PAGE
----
Tuesday, 17 May 2011

Ranting about Calvinism . . .

The publication of a new book on Welsh nonconformity is usually the kind of thing that sets my pulse racing that little bit faster . . . honestly!

Yet I've been a little bit reluctant to start M. Wynn Thomas, In the Shadow of the Pulpit: Literature and Nonconformist Wales (2010) for some reason. But start it I did yesterday, and rather than wait until I've finished reading the whole of it before blogging, I might as well blog on it as regular intervals instead! Thomas is a literary critic, and so he approaches Welsh nonconformity through the lens of predominantly English language fictional writing on nineteenth and twentieth century Welsh religious life. I've read the first two chapters; its a terrific read. The introductory chapter, in particular, in which Thomas weaves the story of his grandmother's involvement in the 1904-5 Welsh revival, as one of the band of women that accompanied Evan Roberts, is particuarly poignant.

However, in both the introduction and in the pages of his first substantive chapter, 'A bluffers guide to Nonconfomist Wales', my hackles have been raised! Why? Well the caricatures of Calvinism mainly. So here we have Gwilym Hiraethog distancing himself from what Thomas call High Calvinism after a close friend had been chillingly turned out of his local congregation after visiting his seriously ill wife on a Sunday. A tragic example of the spirit of Welsh nonconformity by the end of the nineteenth century certainly, but a result of High Calvinism? Thomas writes that Hiraethog's friend had 'broken the chilly High Calvinist rule governing Sabbath behaviour' (p. 11). The problem is, of course, that Sabbatarianism of this kind, far from being a result of Calvinism, was more a consequence of Victorian respectability. You did't have to be a Calvinist to be such an unbending Sabbatarian!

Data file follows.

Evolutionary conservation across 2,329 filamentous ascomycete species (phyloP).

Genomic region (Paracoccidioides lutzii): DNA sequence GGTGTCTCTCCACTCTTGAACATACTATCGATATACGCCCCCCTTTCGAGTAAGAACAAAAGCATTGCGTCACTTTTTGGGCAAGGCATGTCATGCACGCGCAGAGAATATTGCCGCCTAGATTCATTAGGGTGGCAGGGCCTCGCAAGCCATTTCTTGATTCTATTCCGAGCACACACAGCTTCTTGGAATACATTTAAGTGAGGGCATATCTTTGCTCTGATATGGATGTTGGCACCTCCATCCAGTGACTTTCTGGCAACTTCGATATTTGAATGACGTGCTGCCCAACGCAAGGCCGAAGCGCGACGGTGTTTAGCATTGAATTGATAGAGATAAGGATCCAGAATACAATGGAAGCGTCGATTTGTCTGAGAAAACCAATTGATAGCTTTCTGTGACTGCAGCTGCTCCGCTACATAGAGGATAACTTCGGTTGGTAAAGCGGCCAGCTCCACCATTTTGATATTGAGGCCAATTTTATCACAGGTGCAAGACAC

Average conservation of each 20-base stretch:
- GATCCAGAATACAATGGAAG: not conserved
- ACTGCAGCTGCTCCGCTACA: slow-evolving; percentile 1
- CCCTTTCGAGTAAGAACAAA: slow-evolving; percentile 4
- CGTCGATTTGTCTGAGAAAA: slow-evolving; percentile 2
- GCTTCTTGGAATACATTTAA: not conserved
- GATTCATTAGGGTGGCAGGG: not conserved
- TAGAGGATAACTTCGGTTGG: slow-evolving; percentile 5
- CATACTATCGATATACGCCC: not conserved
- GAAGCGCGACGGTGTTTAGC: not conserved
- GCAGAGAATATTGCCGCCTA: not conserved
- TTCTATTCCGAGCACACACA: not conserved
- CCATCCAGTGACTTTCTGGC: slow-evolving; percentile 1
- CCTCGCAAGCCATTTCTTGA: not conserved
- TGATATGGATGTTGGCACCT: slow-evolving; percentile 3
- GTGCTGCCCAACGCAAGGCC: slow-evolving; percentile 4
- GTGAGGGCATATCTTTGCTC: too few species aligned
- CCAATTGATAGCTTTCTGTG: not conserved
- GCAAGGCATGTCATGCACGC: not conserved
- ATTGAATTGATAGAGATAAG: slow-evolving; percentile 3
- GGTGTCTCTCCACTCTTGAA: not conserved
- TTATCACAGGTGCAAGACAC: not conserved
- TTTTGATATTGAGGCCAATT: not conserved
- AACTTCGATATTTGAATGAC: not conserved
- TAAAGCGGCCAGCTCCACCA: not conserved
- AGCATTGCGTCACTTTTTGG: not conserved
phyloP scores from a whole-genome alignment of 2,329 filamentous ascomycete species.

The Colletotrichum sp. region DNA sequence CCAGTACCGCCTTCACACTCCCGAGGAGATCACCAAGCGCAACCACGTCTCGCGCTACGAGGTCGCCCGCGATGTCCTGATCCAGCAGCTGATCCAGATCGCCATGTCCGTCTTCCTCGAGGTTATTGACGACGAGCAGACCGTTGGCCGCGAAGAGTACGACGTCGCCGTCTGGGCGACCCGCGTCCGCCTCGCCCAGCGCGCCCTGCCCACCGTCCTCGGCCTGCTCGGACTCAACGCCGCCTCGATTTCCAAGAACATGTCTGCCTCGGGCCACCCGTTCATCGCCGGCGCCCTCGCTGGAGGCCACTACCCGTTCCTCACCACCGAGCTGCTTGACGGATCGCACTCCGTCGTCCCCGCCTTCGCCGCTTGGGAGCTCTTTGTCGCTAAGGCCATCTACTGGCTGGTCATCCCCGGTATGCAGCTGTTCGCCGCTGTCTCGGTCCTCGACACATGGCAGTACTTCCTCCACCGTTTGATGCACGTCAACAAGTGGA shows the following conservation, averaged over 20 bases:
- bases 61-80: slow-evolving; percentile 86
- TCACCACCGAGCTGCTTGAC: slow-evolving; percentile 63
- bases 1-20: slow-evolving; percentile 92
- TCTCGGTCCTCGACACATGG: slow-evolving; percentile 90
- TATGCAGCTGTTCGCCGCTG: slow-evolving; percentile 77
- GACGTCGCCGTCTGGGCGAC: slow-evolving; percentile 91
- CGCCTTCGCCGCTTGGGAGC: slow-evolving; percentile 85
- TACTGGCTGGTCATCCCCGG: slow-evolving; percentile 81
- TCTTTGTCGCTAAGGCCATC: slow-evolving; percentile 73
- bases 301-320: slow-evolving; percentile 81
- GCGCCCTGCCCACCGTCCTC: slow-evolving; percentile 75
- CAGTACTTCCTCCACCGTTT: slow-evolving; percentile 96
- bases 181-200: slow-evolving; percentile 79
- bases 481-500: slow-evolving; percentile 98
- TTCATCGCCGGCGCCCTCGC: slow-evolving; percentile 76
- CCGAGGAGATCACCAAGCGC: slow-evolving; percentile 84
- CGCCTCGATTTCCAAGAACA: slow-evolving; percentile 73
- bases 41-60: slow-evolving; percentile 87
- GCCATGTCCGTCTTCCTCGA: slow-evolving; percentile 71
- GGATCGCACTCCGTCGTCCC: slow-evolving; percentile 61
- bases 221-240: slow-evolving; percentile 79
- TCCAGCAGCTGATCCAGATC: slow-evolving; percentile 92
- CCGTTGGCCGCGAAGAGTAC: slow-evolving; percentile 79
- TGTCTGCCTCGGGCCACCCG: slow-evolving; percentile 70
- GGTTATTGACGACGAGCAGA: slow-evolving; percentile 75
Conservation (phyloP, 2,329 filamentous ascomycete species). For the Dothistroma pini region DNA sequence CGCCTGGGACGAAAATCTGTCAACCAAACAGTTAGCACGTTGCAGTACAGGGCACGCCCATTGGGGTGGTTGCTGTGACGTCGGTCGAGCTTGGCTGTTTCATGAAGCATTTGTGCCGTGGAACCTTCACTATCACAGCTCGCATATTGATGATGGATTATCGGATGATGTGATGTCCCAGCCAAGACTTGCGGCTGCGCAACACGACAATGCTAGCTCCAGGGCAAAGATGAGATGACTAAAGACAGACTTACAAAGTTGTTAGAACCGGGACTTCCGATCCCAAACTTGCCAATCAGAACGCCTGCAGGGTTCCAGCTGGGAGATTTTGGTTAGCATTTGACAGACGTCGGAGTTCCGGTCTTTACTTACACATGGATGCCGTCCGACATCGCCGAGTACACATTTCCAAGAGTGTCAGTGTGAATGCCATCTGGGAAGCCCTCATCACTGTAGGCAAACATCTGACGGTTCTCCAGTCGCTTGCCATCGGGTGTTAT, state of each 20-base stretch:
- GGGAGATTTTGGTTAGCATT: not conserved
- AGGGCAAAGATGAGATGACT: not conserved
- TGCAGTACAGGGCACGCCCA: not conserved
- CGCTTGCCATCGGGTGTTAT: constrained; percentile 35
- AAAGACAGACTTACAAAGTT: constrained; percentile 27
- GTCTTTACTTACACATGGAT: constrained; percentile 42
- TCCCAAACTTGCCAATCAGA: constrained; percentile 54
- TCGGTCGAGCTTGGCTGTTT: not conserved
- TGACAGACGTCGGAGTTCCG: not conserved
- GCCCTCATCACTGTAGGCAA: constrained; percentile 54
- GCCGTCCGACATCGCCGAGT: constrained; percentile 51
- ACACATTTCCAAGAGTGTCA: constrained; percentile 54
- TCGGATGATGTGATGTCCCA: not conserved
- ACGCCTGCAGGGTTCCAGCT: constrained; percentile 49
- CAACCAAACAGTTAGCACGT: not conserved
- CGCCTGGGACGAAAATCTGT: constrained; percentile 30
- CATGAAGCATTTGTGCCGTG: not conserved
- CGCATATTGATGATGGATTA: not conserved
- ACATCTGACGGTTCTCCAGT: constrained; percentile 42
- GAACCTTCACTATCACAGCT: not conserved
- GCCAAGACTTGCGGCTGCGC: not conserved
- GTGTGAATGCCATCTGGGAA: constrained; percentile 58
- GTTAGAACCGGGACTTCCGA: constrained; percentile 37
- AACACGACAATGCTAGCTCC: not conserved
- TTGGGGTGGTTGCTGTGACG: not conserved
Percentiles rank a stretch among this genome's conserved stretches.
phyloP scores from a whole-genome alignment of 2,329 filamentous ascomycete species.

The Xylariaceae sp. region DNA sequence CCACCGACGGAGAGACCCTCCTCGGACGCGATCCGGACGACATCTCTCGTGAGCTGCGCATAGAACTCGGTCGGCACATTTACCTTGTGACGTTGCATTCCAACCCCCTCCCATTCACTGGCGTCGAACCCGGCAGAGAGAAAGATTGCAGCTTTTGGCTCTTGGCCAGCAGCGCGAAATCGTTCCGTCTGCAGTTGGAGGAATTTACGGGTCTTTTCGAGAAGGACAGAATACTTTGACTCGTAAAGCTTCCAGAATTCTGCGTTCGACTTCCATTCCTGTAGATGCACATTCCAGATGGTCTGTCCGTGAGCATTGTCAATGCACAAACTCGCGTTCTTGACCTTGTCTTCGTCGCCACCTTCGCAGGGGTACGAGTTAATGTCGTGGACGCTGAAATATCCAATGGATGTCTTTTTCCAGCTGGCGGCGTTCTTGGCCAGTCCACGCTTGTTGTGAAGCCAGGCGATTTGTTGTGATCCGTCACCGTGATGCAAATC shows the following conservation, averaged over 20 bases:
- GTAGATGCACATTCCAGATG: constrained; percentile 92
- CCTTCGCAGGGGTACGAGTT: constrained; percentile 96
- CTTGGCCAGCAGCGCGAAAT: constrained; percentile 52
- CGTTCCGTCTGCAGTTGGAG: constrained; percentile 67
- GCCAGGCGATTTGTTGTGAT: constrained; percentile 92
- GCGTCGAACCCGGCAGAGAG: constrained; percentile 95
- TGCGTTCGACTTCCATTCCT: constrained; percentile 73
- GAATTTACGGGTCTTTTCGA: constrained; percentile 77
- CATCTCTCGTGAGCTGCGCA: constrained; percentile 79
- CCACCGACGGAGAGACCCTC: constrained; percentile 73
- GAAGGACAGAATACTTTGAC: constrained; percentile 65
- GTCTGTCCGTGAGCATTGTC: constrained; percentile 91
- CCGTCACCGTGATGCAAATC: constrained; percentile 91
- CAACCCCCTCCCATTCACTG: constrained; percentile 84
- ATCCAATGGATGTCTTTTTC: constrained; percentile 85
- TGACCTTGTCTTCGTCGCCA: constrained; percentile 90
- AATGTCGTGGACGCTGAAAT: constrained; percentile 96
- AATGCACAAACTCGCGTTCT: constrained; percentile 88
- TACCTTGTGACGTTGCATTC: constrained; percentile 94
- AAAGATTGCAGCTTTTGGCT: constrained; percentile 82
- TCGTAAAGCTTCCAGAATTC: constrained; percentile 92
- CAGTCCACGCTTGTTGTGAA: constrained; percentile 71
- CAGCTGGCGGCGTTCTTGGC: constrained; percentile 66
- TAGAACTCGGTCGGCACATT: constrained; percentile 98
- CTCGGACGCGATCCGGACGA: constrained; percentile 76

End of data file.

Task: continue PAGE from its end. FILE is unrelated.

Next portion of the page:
I'm afraid that the pejorative language continues into the next chapter. There we have a Calvin - 'the great divider of the elect from the goats and grimly unbending believer in predestination' (p. 22), and 'the formidable city boss of theocratic Geneva' (p. 22). Such unhelpful generalisations, no longer reflected in the most recent historical literature, lead to crudely drawn caricatures of nonconformist Wales.

I'll keep blogging my reflections anyway. Rant over . . . . .

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